Then, at that point, the White House has ground cover to go out and say, we're going to do it with the Democrats, without the Republicans, and then figure out what comes next. The bigger problem for them is a policy problem. How do you bring down costs if you don't cover everyone?

The policy wonks will tell you covering everyone is the key ingredient to bringing down costs, so it's a bit of a catch-22, there, in terms of the substance.

BASH: Right. And in addition to the substance, the political problem with that strategy is, once you're done with saying, OK, we tried with the Republicans; let's move on to the Democrats, getting consensus among Democrats. Because that, at the end of the day, is the president's big problem right now.

When you talk about scaling back this idea, the members of the six negotiators on the Senate Finance Committee, they had a conference call on Thursday night of last week, and one of the big things that they talked about was exactly that, the fact that all of them -- now, they're from conservative states, even the Democrats -- all of them said what they heard was, "Wait a minute, you're going to spend $1 trillion more after you've spent almost that on the bailout, almost that on the stimulus? No way."

So a big effort, now, that they're trying to do between now and September 15 is actually to bring the cost, which was about $900 billion, down even further, because there was so -- there's so much outrage they're hearing, separate from the policy, just about the idea that Washington is just spending too much money.

KING: On that point, a lot of protests, a lot of anger, a lot of policy questions at these town halls, but also some new numbers, Ed, that you reported last week on the air.

When they come back from August recess and they look at the Obama administration's midsession budget review, which in February projected a deficit, over 10 years, of $7 trillion, now projects a deficit, over 10 years, of $7 trillion, they now predict $9 trillion. That's trillion with a T.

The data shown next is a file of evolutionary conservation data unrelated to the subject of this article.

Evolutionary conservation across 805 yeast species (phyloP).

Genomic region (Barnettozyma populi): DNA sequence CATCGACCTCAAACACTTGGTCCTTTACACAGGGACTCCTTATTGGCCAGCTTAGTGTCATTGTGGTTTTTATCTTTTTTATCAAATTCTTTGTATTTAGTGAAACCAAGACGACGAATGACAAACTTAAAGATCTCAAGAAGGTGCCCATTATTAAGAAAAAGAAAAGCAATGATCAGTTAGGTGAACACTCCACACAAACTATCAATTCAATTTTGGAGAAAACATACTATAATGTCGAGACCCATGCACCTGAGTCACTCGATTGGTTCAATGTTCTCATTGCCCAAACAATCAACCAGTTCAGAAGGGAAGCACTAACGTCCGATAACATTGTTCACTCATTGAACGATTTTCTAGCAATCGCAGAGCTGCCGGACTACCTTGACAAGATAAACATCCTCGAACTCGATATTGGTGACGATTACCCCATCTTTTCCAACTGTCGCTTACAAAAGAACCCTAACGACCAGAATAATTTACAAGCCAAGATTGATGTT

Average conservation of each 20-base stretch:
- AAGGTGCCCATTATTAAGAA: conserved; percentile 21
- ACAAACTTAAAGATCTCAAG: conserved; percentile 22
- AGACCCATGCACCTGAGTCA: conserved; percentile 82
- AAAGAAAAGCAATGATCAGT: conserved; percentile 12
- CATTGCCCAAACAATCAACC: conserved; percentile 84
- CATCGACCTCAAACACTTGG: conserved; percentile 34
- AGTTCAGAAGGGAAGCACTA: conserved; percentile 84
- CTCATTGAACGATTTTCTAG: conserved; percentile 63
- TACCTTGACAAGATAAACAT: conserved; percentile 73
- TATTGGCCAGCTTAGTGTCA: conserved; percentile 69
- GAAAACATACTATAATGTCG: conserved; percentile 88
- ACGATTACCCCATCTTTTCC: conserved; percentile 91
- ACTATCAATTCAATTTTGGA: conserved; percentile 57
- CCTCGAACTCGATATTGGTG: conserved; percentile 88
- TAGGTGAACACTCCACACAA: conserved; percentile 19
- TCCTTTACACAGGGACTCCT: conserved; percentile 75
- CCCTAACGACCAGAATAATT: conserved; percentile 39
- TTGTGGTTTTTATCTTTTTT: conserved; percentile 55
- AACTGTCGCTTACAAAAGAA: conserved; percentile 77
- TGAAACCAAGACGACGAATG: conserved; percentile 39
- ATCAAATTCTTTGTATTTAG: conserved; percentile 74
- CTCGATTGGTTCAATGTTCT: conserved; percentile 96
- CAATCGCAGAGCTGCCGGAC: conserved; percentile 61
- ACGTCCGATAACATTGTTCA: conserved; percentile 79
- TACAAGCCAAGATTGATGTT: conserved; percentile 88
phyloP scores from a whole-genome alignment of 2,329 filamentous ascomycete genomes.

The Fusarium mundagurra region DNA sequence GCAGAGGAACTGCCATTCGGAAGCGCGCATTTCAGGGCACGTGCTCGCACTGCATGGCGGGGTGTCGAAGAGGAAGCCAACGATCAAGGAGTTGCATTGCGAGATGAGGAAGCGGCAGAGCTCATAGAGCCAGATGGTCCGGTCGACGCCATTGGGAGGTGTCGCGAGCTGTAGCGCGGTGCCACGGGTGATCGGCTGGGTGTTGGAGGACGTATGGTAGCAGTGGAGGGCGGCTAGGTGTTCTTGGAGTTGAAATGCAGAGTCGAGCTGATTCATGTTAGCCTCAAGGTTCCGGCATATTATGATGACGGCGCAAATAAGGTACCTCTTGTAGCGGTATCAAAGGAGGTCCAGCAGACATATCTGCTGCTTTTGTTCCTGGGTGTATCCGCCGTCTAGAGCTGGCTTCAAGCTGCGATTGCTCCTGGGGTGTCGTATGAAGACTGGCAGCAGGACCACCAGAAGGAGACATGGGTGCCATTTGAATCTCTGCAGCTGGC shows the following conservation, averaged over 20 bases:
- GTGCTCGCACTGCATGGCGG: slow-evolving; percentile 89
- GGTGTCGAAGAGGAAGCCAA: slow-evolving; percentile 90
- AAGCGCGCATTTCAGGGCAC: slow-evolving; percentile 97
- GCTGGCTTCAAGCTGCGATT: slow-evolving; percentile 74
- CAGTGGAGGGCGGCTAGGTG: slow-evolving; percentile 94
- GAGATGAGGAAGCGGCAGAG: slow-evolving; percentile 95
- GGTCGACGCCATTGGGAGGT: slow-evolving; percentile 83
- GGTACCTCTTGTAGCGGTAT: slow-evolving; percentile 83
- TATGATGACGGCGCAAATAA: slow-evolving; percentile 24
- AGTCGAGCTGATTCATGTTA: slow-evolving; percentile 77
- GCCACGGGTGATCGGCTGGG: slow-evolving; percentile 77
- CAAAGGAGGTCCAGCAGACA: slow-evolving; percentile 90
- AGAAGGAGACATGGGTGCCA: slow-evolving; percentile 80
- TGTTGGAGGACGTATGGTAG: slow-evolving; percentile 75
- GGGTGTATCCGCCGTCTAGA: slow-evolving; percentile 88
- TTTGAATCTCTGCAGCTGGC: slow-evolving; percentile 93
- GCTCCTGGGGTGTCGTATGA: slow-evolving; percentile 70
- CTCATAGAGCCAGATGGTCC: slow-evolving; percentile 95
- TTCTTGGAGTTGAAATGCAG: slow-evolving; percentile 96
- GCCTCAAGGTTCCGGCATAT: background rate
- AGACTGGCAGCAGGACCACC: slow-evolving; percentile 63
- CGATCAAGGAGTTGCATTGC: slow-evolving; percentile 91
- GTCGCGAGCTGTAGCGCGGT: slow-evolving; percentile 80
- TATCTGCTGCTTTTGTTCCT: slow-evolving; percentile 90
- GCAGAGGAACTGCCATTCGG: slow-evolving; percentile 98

That has to convince -- I would assume convince the White House that, politically, they know a lot of those conservative Democrats who were skeptical to begin with are going to come back to Washington and say, "We don't have the money."

HENRY: That's right. It's going to be that much harder.

Now, what the White House continues to say is what the president's been saying for months, which is that this actually proves that you need health care reform, because the big driver of the deficit over the next 10 years is exploding health care costs.

And so if you, sort of, walk away from this fight right now, that $9 trillion in debt that piles up over the next 10 years may be $11 trillion, $12 trillion -- just keep adding up, because health care is the big driver.

The problem, though, is, in the short term, as we've been saying, you cannot convince Republicans, but even conservative Democrats, to spend another trillion dollars, right now, because we don't have the money.

KING: You talked about the strategy, Jessica, to essentially call the Republicans' bluff, say we tried to negotiate.

KING: Does the president have to do something bigger to sell that in the sense of calling them to a White House summit and saying, OK, I'm willing to hit the reset button if you prove to me that you're willing to give me something. Do we have to have some big event or do we just run the clock out politically?

YELLIN: So far, they're running the clock out. But I could imagine them saying let's try to get this together, let's try to have some discussion and then saying, look, they refuse because there is so much evidence right now that there is no negotiation room, really, between where the Democratic position is and where the Republican position is. And so the president, what he really needs to do more than anything, is come out with some version of his own to speak above the Congress, beyond the Congress, to the American people and tell the American people why he believes doing health care reform is going to be good for you and your pocketbook, otherwise, it's going nowhere.

BASH: And that was really the goal going into the summer recess. The Democratic goal was exactly that, change the dynamic, change the conversation from what health care reform was going to do to you, to what health care reform is going to do for you. It didn't help, it didn't work because of these town halls.

HENRY: And on that point, some top White House Aides say that they have considered a prime time address to the nation from the Oval Office or go up to Capitol Hill and get the nation's attention, as Jessica was saying. However, they haven't gone that route yet because the president has been trying to grab the nation's attention. How many town halls has he done, how many speeches has he done?

YELLIN: But he doesn't have a plan to sell yet.

HENRY: He still doesn't -- he hasn't had it the whole time and when the book is written about this whole story, there is going to be a lot of hammering about whether there should be a plan on the table.